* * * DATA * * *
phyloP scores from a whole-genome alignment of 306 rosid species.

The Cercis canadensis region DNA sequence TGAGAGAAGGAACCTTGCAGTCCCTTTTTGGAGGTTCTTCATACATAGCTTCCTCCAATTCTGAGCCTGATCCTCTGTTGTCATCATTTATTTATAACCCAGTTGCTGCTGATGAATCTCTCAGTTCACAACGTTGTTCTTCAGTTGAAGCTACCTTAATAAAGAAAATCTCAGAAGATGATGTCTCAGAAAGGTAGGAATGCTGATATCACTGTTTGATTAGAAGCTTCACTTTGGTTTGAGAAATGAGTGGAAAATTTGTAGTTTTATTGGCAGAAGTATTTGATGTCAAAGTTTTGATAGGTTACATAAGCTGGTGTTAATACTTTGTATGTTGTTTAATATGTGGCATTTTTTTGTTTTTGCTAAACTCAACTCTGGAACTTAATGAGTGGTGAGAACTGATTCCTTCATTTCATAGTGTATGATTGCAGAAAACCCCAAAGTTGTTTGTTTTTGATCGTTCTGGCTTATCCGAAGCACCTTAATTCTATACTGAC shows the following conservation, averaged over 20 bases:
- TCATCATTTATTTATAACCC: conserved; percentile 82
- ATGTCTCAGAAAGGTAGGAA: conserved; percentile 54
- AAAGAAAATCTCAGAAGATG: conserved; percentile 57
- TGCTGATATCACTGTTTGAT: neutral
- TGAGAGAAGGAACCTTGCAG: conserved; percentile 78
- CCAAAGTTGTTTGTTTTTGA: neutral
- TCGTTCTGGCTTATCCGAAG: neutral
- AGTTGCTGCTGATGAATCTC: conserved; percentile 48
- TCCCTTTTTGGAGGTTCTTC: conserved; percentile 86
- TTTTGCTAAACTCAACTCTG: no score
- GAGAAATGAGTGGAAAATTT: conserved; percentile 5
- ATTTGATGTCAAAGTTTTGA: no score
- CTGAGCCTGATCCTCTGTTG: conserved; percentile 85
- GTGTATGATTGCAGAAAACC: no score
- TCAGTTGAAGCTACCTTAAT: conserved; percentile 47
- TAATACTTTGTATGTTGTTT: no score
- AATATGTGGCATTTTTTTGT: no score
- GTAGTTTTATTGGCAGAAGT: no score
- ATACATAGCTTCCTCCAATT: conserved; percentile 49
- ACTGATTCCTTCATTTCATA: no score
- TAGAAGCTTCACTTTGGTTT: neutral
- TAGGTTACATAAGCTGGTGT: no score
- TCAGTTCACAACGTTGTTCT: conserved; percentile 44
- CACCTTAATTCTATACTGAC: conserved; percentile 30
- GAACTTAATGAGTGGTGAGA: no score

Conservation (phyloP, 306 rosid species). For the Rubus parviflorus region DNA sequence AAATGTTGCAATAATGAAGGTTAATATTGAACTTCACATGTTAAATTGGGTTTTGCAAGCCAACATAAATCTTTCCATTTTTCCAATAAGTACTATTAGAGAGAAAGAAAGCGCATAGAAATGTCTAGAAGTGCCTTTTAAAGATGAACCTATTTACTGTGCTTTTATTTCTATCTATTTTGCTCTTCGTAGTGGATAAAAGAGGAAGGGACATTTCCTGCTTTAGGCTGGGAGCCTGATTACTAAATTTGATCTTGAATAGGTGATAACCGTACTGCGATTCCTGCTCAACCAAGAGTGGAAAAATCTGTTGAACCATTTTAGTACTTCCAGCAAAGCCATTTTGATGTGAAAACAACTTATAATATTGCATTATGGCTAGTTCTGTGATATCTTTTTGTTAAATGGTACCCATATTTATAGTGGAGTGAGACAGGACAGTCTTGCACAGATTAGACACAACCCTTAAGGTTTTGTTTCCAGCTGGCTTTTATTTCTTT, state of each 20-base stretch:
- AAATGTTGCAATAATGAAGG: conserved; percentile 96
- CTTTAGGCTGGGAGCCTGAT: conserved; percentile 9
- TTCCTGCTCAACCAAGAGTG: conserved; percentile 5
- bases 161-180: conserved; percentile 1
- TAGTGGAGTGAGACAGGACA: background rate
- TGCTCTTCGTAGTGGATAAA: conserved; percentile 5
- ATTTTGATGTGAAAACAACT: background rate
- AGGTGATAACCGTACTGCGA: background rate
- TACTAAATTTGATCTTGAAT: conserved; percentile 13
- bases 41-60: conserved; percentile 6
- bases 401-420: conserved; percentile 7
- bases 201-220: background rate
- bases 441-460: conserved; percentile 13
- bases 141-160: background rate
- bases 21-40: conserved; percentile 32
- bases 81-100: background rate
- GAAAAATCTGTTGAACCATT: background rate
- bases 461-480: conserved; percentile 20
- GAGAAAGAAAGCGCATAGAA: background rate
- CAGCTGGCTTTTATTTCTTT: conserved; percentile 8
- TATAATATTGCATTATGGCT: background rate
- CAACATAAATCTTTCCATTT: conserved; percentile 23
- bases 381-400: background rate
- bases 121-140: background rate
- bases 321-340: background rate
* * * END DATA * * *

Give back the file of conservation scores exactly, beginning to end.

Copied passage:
phyloP scores from a whole-genome alignment of 306 rosid species.

The Cercis canadensis region DNA sequence TGAGAGAAGGAACCTTGCAGTCCCTTTTTGGAGGTTCTTCATACATAGCTTCCTCCAATTCTGAGCCTGATCCTCTGTTGTCATCATTTATTTATAACCCAGTTGCTGCTGATGAATCTCTCAGTTCACAACGTTGTTCTTCAGTTGAAGCTACCTTAATAAAGAAAATCTCAGAAGATGATGTCTCAGAAAGGTAGGAATGCTGATATCACTGTTTGATTAGAAGCTTCACTTTGGTTTGAGAAATGAGTGGAAAATTTGTAGTTTTATTGGCAGAAGTATTTGATGTCAAAGTTTTGATAGGTTACATAAGCTGGTGTTAATACTTTGTATGTTGTTTAATATGTGGCATTTTTTTGTTTTTGCTAAACTCAACTCTGGAACTTAATGAGTGGTGAGAACTGATTCCTTCATTTCATAGTGTATGATTGCAGAAAACCCCAAAGTTGTTTGTTTTTGATCGTTCTGGCTTATCCGAAGCACCTTAATTCTATACTGAC shows the following conservation, averaged over 20 bases:
- TCATCATTTATTTATAACCC: conserved; percentile 82
- ATGTCTCAGAAAGGTAGGAA: conserved; percentile 54
- AAAGAAAATCTCAGAAGATG: conserved; percentile 57
- TGCTGATATCACTGTTTGAT: neutral
- TGAGAGAAGGAACCTTGCAG: conserved; percentile 78
- CCAAAGTTGTTTGTTTTTGA: neutral
- TCGTTCTGGCTTATCCGAAG: neutral
- AGTTGCTGCTGATGAATCTC: conserved; percentile 48
- TCCCTTTTTGGAGGTTCTTC: conserved; percentile 86
- TTTTGCTAAACTCAACTCTG: no score
- GAGAAATGAGTGGAAAATTT: conserved; percentile 5
- ATTTGATGTCAAAGTTTTGA: no score
- CTGAGCCTGATCCTCTGTTG: conserved; percentile 85
- GTGTATGATTGCAGAAAACC: no score
- TCAGTTGAAGCTACCTTAAT: conserved; percentile 47
- TAATACTTTGTATGTTGTTT: no score
- AATATGTGGCATTTTTTTGT: no score
- GTAGTTTTATTGGCAGAAGT: no score
- ATACATAGCTTCCTCCAATT: conserved; percentile 49
- ACTGATTCCTTCATTTCATA: no score
- TAGAAGCTTCACTTTGGTTT: neutral
- TAGGTTACATAAGCTGGTGT: no score
- TCAGTTCACAACGTTGTTCT: conserved; percentile 44
- CACCTTAATTCTATACTGAC: conserved; percentile 30
- GAACTTAATGAGTGGTGAGA: no score

Conservation (phyloP, 306 rosid species). For the Rubus parviflorus region DNA sequence AAATGTTGCAATAATGAAGGTTAATATTGAACTTCACATGTTAAATTGGGTTTTGCAAGCCAACATAAATCTTTCCATTTTTCCAATAAGTACTATTAGAGAGAAAGAAAGCGCATAGAAATGTCTAGAAGTGCCTTTTAAAGATGAACCTATTTACTGTGCTTTTATTTCTATCTATTTTGCTCTTCGTAGTGGATAAAAGAGGAAGGGACATTTCCTGCTTTAGGCTGGGAGCCTGATTACTAAATTTGATCTTGAATAGGTGATAACCGTACTGCGATTCCTGCTCAACCAAGAGTGGAAAAATCTGTTGAACCATTTTAGTACTTCCAGCAAAGCCATTTTGATGTGAAAACAACTTATAATATTGCATTATGGCTAGTTCTGTGATATCTTTTTGTTAAATGGTACCCATATTTATAGTGGAGTGAGACAGGACAGTCTTGCACAGATTAGACACAACCCTTAAGGTTTTGTTTCCAGCTGGCTTTTATTTCTTT, state of each 20-base stretch:
- AAATGTTGCAATAATGAAGG: conserved; percentile 96
- CTTTAGGCTGGGAGCCTGAT: conserved; percentile 9
- TTCCTGCTCAACCAAGAGTG: conserved; percentile 5
- bases 161-180: conserved; percentile 1
- TAGTGGAGTGAGACAGGACA: background rate
- TGCTCTTCGTAGTGGATAAA: conserved; percentile 5
- ATTTTGATGTGAAAACAACT: background rate
- AGGTGATAACCGTACTGCGA: background rate
- TACTAAATTTGATCTTGAAT: conserved; percentile 13
- bases 41-60: conserved; percentile 6
- bases 401-420: conserved; percentile 7
- bases 201-220: background rate
- bases 441-460: conserved; percentile 13
- bases 141-160: background rate
- bases 21-40: conserved; percentile 32
- bases 81-100: background rate
- GAAAAATCTGTTGAACCATT: background rate
- bases 461-480: conserved; percentile 20
- GAGAAAGAAAGCGCATAGAA: background rate
- CAGCTGGCTTTTATTTCTTT: conserved; percentile 8
- TATAATATTGCATTATGGCT: background rate
- CAACATAAATCTTTCCATTT: conserved; percentile 23
- bases 381-400: background rate
- bases 121-140: background rate
- bases 321-340: background rate